The guidelines of the expert bodies (the American,6 the British,7 and the French19) all endorse the McRoberts’ maneuver with or without suprapubic pressure as the first-line treatment for the management of shoulder dystocia. I disagree. The reported success rates with these maneuvers as first-line measures is about 50%, with higher success rates generally in the reports with the highest incidences of shoulder dystocia. Who can argue with this? The problem is that when one looks at reports2023 of brachial plexus injury when the only maneuvers that have been used are the McRoberts’ maneuver, with or without suprapubic pressure, there is about a 10% incidence of brachial plexus injury. The fact is that in the usual case of shoulder dystocia there have often been at least three traction efforts on the baby’s head, namely, the first downward traction used to diagnose shoulder dystocia and then a second downward traction attempt with the McRoberts’ maneuver, and a third traction attempt with the suprapubic pressure maneuvers.

The defence of using the McRoberts’ maneuver and suprapubic pressure as first-line treatment is that they are easy to perform and that they often resolve the shoulder dystocia. The further defence is that when comparison is made with the incidence of brachial plexus injury when the other standard maneuvers are used, such as rotation of the shoulders or delivery of the posterior or anterior arm, the rate of brachial plexus injury seems to be the same. What is not emphasized, however, is that recourse to the other standard maneuvers is almost invariably made after there have been failed attempts with McRoberts’ maneuver and/or suprapubic pressure. As rotation maneuvers and direct arm extraction maneuvers do not cause lateral traction on the brachial plexus, most such injuries are almost certainly a consequence of the initial downward traction used to diagnose shoulder dystocia or to the traction attempts during the McRoberts’/suprapubic combination or to upward traction on the fetal head to try to free the posterior shoulder. McRoberts’ position is good; McRoberts’ maneuver, if that involves traction, is bad.

A final consideration: it is imperative that one avoid cutting any nuchal cord before delivery. If shoulder dystocia occurs it is a disaster.24,25

Specific maneuvers

So the diagnosis of shoulder dystocia has been made by the inability of the mother to push the shoulders out by her own efforts and even after the McRoberts’ position has been employed. What is the next step? The next step is to put one’s dominant hand into the posterior part of the pelvis and determine if the posterior shoulder is in the sacral concavity or not.

Almost always, the posterior shoulder has gotten past the sacral promontory and is present somewhere along the curve of the sacrum. This will virtually always be resolvable with the standard obstetrical maneuvers. There are two standard approaches, the rotational maneuvers and the arm extraction maneuvers.

In the rotational maneuvers, the best approach is to use one’s dominant hand (not just two fingers) and introduce the palm of the hand into the 6 o’clock position in the pelvis behind the shoulder, as if applying the first forceps blade in a forceps delivery, and then move that hand to the left side (for right handers) of the mother’s pelvis. The hand will now be either at the anterior part of the posterior shoulder or the posterior part of the posterior shoulder. If it is the anterior surface of the posterior shoulder that one’s hand is against, one will now try to rotate the posterior shoulder clockwise in order to corkscrew the shoulders through the pelvis. This is the only time when some fundal pressure may be allowed, although it has to be under the direction and coordination of the obstetrician. If it works, the posterior shoulder will rotate around so that it lies under the symphysis pubis and the previous anterior shoulder will now be in the hollow of the sacrum and delivery should proceed smoothly after that. This is the Woods screw maneuver.26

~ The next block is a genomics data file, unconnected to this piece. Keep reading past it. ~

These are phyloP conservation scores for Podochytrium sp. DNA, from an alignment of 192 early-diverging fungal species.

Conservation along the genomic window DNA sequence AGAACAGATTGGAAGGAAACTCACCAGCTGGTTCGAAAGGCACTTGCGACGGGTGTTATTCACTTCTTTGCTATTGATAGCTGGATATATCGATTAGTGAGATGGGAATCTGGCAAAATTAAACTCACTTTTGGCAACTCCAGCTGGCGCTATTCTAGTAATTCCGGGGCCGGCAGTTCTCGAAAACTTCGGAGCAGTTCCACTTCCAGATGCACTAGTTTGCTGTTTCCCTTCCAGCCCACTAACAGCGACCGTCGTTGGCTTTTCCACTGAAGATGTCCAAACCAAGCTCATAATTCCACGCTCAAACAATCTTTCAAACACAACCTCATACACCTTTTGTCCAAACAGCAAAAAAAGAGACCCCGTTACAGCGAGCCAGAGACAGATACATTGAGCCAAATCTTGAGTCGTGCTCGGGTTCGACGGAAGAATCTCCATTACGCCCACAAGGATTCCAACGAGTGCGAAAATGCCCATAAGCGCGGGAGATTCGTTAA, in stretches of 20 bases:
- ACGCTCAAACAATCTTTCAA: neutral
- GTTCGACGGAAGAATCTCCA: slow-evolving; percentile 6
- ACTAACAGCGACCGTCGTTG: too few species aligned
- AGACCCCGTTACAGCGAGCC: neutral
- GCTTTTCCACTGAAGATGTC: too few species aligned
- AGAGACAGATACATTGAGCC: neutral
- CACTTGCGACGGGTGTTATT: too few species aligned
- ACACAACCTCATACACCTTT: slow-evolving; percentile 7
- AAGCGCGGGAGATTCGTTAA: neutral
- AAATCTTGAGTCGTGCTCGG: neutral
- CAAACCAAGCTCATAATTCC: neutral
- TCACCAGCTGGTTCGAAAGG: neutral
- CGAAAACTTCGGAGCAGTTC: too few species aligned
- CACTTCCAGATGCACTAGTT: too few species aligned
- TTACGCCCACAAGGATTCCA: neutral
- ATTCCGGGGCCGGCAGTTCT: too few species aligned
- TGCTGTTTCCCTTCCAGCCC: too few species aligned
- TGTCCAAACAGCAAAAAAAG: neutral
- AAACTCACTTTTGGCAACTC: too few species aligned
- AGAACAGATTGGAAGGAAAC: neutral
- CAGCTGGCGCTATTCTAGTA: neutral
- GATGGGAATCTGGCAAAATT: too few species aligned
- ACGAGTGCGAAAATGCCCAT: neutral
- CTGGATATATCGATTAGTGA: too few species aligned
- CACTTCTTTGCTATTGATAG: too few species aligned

If it is the baby’s left shoulder that is lying posteriorly in the sacral hollow, then when the obstetrician puts his dominant hand into the left side of the maternal pelvis, the hand will be against the posterior aspect of the posterior shoulder. Now, again, clockwise rotation attempts are made and can be synchronized with attempts to push the stuck anterior shoulder dorsally to the mother’s left. This is the reverse Woods maneuver that was described by Rubin.27 One can of course try to rotate the shoulders counter clockwise, but, unless one is left handed, the left hand is not as effective in causing rotation.

If the rotation maneuvers do not work, one should proceed to try to extract one of the arms. This was the great insight of Jacquemier28 in 1860. The idea is that if one can extract one of the arms then one can convert the obstructing diameter from a biacromial diameter to an acromial-axillary diameter thereby reducing the biacromial width by the 2–3 cm width of one shoulder.

Usually, the anterior arm is too difficult to reach behind the subpubic arch with the shoulder impacted against the symphysis pubis. However, it is worth trying a Couder maneuver29,30 to see if it will work. This involves taking the index and middle fingers of one hand and, using them as a splint, try to place them on the anterior surface of the upper humerus. These two fingers now try to push the humerus backward toward the baby’s back and this will sometimes flex the elbow and let the hand appear under the symphysis. The hand can now be grasped and the anterior arm delivered.